Peter Parker took a freelance photography job, which turned out to be a set up by the villain Arcade. Peter has been drugged by Arcade, and told he'll have to face 99 villains before he can rescue some innocents from a hidden bomb. At the end of last issue, Peter found himself on a passenger jet in the air, empty except for himself and some baddies.
The issue opens with Peter in a tattered costume, flailing in midair from the wreckage of a destroyed airliner. He recaps the events of last issue in captions, saying he'll play Arcade's game until he figures out who's behind the whole plot.
Back fifteen minutes ago, in story time, Spider-man is facing Mysterio, Sandman, Hydro Man and Shocker on the plane. Talking in caption still about his spider-sense, Peter dispatches Shocker with a punch. Sandman tries to suffocate him with sand, but Spidey finds a way to break free. Hydro Man takes his shot next, and tries to suck all the moisture out of Spider-man's body. Spidey dodges a blast from Shocker, which takes Hydro Man out.
Mysterio is last, and he tells Spider-man not to do anything rash, that the plane isn't a normal one, and "when you stop believing it can fly, the whole thing will go down..". He knocks out Mysterio anyway, and finds the cockpit of the plane empty. Peter tears his way out of the cockpit, out of the plane, and finds himself in freefall.
As he falls, he wonders who could organize so many villains. "They need a boss. A general. A Kingpin."
This brief issue continues the story, but doesn't give readers any further answers as to the mastermind behind the plot. This issue's art layouts lack some of the tightness of last issue--consequently, it's often hard to make out what happening panel to panel, especially during Spider-man's fight in the plane (Marco Rudy's updated take on the Shocker costume didn't particularly wow me, but I am of the mind that Shocker's original costume is comic book perfection). This issue's thematic conceit, art-wise, of Spider-man dispatching his enemies in a series of instructional diagrams is cutesy, but it comes off just a little too incoherent for this reader. I do however appreciate Rudy's attempts at pushing the boundries of the art here, and look forward to what he's got in store for future issues.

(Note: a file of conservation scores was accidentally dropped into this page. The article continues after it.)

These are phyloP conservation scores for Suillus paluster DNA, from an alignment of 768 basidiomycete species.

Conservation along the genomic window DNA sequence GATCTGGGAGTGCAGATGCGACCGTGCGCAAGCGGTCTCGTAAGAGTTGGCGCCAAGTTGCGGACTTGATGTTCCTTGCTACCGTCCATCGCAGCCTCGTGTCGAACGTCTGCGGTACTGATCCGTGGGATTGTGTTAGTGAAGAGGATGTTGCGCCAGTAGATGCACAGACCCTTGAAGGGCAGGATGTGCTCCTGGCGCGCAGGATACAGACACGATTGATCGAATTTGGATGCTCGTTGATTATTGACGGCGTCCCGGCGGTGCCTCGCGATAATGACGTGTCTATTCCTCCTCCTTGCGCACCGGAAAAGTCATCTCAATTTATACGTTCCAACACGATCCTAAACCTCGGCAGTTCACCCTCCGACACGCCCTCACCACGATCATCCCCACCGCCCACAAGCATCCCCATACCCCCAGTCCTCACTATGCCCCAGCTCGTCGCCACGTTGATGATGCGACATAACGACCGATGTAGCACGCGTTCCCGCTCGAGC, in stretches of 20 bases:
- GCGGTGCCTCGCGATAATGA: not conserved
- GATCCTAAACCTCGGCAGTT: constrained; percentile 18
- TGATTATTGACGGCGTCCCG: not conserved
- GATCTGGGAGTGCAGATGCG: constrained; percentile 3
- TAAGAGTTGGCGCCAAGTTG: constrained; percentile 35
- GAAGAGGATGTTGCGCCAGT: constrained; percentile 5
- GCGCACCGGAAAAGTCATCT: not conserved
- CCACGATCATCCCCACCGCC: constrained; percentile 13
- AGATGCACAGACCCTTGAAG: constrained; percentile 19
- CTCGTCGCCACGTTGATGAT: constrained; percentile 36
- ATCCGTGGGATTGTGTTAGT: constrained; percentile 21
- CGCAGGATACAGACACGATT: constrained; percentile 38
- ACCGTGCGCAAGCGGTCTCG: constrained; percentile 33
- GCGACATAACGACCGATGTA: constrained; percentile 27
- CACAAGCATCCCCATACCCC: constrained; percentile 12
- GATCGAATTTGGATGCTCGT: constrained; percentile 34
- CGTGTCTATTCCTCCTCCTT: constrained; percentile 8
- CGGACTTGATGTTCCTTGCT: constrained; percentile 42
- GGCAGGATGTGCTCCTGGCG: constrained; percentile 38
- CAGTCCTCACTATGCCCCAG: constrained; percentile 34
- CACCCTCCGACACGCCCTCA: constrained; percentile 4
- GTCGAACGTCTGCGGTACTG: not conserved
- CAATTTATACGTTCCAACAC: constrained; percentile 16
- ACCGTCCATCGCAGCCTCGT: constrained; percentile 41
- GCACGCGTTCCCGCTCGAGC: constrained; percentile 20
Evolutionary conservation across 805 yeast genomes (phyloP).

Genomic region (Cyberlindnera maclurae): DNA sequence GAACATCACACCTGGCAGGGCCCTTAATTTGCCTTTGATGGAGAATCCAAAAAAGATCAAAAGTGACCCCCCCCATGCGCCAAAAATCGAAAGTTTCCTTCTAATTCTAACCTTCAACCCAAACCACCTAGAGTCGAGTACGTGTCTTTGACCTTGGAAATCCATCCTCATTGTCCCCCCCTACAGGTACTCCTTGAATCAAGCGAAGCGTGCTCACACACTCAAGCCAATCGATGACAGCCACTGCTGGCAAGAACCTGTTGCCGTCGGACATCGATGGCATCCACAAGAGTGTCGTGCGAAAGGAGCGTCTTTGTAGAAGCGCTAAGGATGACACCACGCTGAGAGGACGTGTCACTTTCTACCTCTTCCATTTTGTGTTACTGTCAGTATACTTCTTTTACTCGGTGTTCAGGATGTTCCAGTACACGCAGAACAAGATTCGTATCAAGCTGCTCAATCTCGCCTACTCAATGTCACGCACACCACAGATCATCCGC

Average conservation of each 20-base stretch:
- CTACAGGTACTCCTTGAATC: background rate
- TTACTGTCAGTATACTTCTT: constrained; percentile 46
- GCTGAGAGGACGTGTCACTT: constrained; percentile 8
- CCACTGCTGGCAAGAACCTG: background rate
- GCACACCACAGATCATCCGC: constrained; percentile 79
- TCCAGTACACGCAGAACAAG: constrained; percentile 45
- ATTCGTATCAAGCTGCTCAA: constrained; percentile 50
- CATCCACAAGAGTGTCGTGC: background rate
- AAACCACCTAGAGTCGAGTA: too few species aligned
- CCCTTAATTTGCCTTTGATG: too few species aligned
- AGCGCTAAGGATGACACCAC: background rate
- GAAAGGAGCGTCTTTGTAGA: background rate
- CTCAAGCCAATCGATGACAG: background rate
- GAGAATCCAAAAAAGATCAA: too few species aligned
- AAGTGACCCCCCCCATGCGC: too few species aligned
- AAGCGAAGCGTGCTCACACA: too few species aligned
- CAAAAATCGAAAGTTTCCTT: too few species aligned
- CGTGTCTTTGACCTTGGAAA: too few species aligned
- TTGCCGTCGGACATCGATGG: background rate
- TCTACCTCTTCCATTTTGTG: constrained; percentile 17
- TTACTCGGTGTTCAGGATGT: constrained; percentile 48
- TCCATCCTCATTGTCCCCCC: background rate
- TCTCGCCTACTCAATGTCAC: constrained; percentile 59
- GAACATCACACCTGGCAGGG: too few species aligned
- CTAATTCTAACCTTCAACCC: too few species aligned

Writer Matt Kindt's writing of Peter's internal dialogue this issue is well done, though he writes Peter as maybe showing a little too much concern for his enemies. It's really hard to tell where the illusions Peter is experiencing end and where reality begins, though this is no doubt intentional.
This issue seems to accomplish what it sets out to achieve, and continues Spider-man's mind-bending battle. But it is a tale that's getting perhaps a bit too abstract, with some experimental art layouts that are getting tough to follow, but it's an intriguing story just the same. Hopefully the narrative gets moved along a little further next issue, though.
By my count, Spidey's faced eleven villains so far. We've got a long, long way to go before Spidey gets to ninety-nine.